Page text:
*How to Implement All Kids Can Learn Arithmetic*

**To** implement *All Kids** Can Learn Arithmetic*, you need the activity guides (ebooks) and materials for the keys. The activity guides consist of lessons that supplement or may be used in place of the usual ones for whole numbers and fractions in elementary school and middle school math. They rely heavily on pictures to communicate and require little teacher/adult intervention. The materials consist of an for the , for the , and for the .

*Makeshift Materials and Free Lessons*

The templates for paper models of the materials and hundreds of sample lessons in this website enable using the program at little or no cost. Additionally, some of the activity guides, such as those for fractions, are *free*. (Click to view all of the activity guides and download the free ones.) Permission is given to use the lessons in the guides in any educational setting: tutoring, homeschooling, public and private elementary school and middle school classes, remediation classes in high school and junior colleges, adult education classes, and teacher preparation courses—all rights reserved. The activity guides and materials in the are to *facilitate* using the program, not put a price on it. Still, check out the EquaBeam™ and Fair Lands™ blocks in the store. They make *great* educational toys!

**Begin with the Equals Key**

The five keys are interrelated but sufficiently independent of one another to where you can begin with any one of them. If a certain key is timely for your child(ren) or class, start with it. Otherwise, start with the Equals key. It is the easiest to teach and covers the most amount of mathematics: from the mathematical meaning of equality to solving algebraic equations in one unknown (like x+5=12 or 43+9=6y+10). Even kindergartners can solve algebraic equations using the EquaBeam™! The suggested order after that is the , , Fair Trades key, and Real Fractions key because there is a natural flow from one key to the other in that order, but there is no real disadvantage in mixing up the order. What matters with the keys is that you *teach* them—*all five*.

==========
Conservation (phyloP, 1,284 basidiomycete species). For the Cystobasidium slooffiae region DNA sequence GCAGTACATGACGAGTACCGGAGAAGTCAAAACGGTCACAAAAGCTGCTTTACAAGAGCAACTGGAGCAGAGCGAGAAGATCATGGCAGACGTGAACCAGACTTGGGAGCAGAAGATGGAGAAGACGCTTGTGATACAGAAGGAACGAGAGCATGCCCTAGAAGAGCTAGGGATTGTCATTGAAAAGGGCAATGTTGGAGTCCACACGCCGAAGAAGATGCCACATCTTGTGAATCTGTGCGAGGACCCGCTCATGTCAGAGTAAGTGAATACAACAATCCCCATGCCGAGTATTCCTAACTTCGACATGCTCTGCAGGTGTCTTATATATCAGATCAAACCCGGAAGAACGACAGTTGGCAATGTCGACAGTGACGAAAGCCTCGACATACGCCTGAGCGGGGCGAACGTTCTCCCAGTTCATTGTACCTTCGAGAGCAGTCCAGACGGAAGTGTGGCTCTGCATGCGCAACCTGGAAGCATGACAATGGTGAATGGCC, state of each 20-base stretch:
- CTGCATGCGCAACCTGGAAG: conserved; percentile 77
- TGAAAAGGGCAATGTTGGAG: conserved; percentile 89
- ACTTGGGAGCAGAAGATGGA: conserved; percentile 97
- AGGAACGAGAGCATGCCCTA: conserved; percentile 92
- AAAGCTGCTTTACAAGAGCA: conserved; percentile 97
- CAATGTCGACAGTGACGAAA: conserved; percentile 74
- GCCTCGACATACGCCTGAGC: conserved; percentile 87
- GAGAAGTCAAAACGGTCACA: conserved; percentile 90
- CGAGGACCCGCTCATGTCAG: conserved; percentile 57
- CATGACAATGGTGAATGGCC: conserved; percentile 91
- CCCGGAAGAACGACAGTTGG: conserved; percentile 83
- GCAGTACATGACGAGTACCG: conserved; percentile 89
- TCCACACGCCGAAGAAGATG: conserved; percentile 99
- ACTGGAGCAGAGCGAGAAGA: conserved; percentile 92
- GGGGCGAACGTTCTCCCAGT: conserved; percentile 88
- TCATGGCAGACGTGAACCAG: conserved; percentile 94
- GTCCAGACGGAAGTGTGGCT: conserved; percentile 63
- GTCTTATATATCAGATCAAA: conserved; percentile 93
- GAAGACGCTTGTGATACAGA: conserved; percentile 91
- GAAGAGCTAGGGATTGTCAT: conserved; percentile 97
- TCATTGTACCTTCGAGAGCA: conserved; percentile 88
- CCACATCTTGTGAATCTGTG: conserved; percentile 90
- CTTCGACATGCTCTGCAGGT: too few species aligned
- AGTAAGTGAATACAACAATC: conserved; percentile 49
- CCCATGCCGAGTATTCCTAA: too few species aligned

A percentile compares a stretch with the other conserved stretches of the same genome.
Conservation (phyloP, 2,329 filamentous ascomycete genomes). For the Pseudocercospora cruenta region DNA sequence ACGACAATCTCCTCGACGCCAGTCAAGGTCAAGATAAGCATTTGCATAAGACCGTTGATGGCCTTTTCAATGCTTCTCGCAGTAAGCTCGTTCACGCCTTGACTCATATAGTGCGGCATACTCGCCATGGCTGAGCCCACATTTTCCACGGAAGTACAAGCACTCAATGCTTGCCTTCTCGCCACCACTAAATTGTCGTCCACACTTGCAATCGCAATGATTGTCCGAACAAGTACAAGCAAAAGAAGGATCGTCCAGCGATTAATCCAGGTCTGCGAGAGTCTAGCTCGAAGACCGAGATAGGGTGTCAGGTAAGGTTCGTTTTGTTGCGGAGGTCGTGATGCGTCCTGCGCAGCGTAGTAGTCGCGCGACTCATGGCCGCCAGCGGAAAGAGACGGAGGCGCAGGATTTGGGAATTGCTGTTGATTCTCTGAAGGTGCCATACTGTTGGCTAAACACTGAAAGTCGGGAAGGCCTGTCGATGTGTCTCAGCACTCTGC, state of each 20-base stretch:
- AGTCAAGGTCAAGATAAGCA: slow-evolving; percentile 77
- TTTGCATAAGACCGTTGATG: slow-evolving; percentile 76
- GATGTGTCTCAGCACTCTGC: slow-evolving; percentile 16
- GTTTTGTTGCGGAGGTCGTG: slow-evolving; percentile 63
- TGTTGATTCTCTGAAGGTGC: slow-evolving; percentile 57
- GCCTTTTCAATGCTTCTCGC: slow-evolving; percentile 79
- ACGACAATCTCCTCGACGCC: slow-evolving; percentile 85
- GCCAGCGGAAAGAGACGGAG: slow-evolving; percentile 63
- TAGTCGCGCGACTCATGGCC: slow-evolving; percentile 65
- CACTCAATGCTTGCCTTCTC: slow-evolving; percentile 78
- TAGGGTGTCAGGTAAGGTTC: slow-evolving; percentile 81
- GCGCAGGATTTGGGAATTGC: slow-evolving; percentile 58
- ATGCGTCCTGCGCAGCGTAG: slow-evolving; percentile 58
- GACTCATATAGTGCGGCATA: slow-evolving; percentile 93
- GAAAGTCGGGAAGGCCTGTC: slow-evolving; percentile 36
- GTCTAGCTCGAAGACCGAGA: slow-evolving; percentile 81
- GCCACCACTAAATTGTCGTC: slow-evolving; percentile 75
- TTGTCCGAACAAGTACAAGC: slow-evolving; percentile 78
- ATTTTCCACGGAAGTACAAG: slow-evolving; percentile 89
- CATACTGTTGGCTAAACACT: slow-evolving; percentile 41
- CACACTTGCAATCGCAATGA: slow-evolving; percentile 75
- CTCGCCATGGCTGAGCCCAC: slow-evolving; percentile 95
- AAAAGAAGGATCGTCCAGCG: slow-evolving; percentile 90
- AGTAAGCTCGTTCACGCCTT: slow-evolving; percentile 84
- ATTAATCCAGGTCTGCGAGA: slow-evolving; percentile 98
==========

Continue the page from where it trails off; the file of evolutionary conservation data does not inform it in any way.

*What to Do and How to Know When You've Done It *

The objectives for the keys are found by clicking on “teaching stuff” beneath “home” for each key. For a particular key, do only as many lessons from the relevant activity guide as are needed to attain the objectives. For most objectives, you will not need to use all of the lessons in the guide. Then repeat for whatever key you plan to teach next until you have taught all five keys. When finished, the children you have taught will *understand* arithmetic, like it, and be confident in their ability to learn more math. You, too, will probably understand arithmetic better even if you are an elementary school teacher and have been teaching it for years or in business and have been using it for years.

*See the Growth!*

To see how your students are doing, administer the *All Kids Can Learn Arithmetic *, , and before beginning the program.

• For kindergarten, give the Concepts test but only as much of it as seems reasonable.

• For grades 1-3, give all three tests but only as much of them as seems reasonable.

• For grades 4-8, give all three tests in their entirety.

Then administer the tests again after all five keys have been taught and compare the results to the first set of results.

Do not worry about the grade-level “appropriateness” of some of the test items. In *All Kids Can Learn Arithmetic*, addition, subtraction, multiplication, and division are introduced in *kindergarten*, so all four operations are tested from grade 1 on.